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Keeping Ballooning Tricare Costs Down Will Require More Robust Proposals

Recent Administration Plans Don’t Go Far Enough

SOURCE: AP/Jose Luis Magana

Defense Secretary Robert Gates with Joint Chiefs Chairman Adm. Mike Mullen, left, testifies on Capitol Hill in Washington before the House Appropriations Committee on March 2, 2011, about defense spending. Military health care costs are rapidly rising unchecked, and Secretary Gates says they are simply unsustainable.

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President Barack Obama’s September 19 plan to reduce the cost of some medical benefits enjoyed by military retirees and their dependents is a modest step in the right direction in programs that former Secretary of Defense Robert Gates said are simply unsustainable. But the president does not go far enough to deal with the exploding costs of health care for these people.

The administration is correct to propose an annual fee of $200 a year for the Tricare for Life Program—a program for military retirees over 65 who are eligible for Medicare—beginning in 2013. But a fee of less than $20 a month is far too low, and even if the fees increase gradually over the next decade they will save less than $700 million a year in a program that already costs approximately $11 billion, is projected to grow to at least $15 billion by 2015, and accounts for almost 50 percent of the increase in military health care costs since fiscal year 2000.

Similarly, the administration is correct to attempt to raise the co-payments that military dependents and retirees pay for brand and retail prescription drugs to make these costs closer to federal employee benefits. But this step will save only $2.1 billion a year.

These two proposals are a drop in the bucket. If they’re enacted by Congress, they will save less than $3 billion a year in the military health system, which already costs $52.5 billion, or about 10 percent of the base defense budget, and has more than doubled over the last decade.

To keep Tricare costs at their present level, the administration needs to take additional steps so that the Pentagon will save at least $15 billion a year.

As pointed out in a recent CAP report, “Restoring Tricare: Ensuring the Long-Term Viability of the Military Health Care System,” there are three other steps that can save about $15 billion a year in health care costs for military retirees without breaking faith with those who have served and sacrificed. Moreover, all of these have been suggested by the Pentagon’s own task forces.

Phase in fees for military retirees. Congress and the Defense Department should gradually increase Tricare enrollment fees paid by working-age retirees to at least $550 for individuals and $1,100 for families per year. Savings: $5 billion per year.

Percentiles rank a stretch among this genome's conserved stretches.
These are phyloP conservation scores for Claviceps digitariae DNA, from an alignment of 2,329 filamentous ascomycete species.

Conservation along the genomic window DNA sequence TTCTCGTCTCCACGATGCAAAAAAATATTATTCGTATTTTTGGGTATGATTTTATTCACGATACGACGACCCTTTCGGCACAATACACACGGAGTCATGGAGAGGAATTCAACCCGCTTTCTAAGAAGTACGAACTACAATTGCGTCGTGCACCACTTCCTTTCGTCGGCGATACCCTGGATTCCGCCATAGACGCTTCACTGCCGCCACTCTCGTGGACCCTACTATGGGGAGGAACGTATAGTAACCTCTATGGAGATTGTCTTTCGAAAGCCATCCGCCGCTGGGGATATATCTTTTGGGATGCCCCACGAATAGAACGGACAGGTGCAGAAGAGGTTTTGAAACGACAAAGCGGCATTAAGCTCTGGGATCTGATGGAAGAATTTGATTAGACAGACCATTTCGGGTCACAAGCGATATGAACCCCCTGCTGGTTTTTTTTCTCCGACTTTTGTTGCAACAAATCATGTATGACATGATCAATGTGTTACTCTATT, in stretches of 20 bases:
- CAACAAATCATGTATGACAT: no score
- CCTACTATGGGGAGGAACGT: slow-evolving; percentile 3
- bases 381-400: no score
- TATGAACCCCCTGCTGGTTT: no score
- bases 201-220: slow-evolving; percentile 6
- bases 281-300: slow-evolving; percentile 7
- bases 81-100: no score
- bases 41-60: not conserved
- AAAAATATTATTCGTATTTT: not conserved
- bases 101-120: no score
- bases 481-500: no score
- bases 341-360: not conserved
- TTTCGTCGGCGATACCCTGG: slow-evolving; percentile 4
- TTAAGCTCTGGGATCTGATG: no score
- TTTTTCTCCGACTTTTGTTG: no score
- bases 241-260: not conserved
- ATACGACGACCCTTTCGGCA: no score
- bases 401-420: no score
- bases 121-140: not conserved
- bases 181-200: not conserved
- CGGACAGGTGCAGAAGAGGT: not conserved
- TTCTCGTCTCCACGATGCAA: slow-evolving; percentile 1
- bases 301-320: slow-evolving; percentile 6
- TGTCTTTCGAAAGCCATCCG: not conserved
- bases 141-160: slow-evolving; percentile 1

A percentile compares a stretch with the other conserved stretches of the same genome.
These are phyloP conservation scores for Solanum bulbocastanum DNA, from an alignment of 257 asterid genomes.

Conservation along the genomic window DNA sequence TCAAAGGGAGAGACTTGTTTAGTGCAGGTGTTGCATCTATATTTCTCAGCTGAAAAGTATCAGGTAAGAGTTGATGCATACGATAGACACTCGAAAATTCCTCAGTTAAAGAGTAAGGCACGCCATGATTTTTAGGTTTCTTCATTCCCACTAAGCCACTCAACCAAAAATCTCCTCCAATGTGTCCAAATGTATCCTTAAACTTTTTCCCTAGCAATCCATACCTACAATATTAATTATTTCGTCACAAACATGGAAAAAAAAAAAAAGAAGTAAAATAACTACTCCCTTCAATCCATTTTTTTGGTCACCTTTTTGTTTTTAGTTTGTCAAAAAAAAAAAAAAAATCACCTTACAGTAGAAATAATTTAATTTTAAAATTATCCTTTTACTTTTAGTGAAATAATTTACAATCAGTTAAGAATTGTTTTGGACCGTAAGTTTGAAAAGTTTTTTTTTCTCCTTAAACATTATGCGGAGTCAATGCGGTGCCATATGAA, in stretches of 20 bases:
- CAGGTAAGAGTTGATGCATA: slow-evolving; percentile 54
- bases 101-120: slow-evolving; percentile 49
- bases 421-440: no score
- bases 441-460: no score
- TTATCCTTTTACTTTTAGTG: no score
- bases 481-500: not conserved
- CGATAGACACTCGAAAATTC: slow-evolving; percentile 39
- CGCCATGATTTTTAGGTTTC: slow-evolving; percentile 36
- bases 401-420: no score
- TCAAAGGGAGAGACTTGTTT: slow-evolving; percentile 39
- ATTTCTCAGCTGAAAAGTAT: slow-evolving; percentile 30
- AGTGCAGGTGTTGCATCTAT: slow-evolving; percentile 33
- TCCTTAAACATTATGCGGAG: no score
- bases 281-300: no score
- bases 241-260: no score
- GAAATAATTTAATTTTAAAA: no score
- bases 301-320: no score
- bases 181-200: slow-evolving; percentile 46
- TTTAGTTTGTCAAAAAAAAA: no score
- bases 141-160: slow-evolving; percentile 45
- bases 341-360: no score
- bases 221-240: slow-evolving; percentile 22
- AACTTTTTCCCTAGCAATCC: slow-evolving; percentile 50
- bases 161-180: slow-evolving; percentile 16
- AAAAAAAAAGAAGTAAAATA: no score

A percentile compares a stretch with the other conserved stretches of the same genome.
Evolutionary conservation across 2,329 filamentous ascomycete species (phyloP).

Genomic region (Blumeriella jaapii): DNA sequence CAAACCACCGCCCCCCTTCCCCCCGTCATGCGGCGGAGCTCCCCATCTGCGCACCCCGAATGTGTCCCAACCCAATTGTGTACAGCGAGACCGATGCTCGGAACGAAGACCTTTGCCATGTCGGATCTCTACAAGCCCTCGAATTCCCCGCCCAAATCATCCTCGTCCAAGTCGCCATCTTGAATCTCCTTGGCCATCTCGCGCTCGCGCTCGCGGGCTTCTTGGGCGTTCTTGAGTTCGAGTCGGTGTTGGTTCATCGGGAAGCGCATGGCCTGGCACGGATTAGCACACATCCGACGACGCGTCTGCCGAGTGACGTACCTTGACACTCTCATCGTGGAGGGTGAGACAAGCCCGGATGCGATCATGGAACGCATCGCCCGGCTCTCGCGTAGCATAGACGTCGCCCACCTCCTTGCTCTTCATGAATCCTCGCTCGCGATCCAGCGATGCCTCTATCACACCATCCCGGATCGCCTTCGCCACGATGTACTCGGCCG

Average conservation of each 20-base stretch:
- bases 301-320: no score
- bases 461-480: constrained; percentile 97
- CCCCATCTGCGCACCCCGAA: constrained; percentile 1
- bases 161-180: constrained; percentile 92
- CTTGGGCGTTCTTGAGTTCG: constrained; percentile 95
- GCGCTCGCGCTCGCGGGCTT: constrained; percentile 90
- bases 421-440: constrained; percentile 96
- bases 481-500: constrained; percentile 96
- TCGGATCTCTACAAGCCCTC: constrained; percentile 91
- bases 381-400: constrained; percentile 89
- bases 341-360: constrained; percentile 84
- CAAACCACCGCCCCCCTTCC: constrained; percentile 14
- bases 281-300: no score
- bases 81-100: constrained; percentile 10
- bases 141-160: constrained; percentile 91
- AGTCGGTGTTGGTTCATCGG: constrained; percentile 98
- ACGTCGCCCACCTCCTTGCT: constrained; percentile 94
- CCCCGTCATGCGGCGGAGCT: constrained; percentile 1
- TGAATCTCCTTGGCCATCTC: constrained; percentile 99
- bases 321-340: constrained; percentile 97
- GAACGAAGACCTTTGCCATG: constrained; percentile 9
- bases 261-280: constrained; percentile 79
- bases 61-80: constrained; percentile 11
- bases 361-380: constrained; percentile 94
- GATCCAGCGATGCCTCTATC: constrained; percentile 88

Increase cost-sharing to encourage responsible use. Tricare for Life should not cover the first $500 of an enrollee’s out-of-pocket expenses, and it should be limited to 50 percent of the next $5,000 in Medicare cost-sharing, as recommended by the president’s fiscal commission (the Bowles-Simpson Commission). Savings: $4 billion a year.

Limit double coverage and peg Tricare premiums to Medicare Part B costs. Tricare coverage should be limited to working-age military retirees below certain income limits or those who don’t otherwise have access to insurance through a spouse or civilian employer. Additionally, Tricare premium levels should be pegged to Medicare Part B premiums to ensure that Tricare fees continue to be adjusted in the future. Savings: $6 billion a year.

The total savings for these will be $15 billion a year, which is enough to keep military health care costs at their present level of $52.5 billion.

Despite the fact that the changes proposed by Obama are comparatively small, they’ve already provoked a visceral outcry from veterans’ groups who accuse the administration of breaking faith with those who have fought for the country, especially over the last decade.

But as the Congress considers these proposals and ours, it ought to keep three things in mind.

First, the vast majority of the nation’s 4.6 million retirees left the service before 2001.

Second, when all of the current retirees joined the military, neither Tricare nor Tricare for Life existed. Congress created Tricare in 1995 to replace CHAMPUS, an older system of military health care that offered fewer coverage options to service members and their families. Originally, under both Tricare and CHAMPUS, retirees over 65 did not receive military health care—they went onto Medicare like other seniors. In 2001, Congress created Tricare for Life, which now provides high-quality health care to military retirees of all ages.

And third, less than 10 percent of the enlisted people who served in Afghanistan and Iraq will retire, so they will not be affected by the changes.

Lawrence J. Korb is a Senior Fellow at American Progress.

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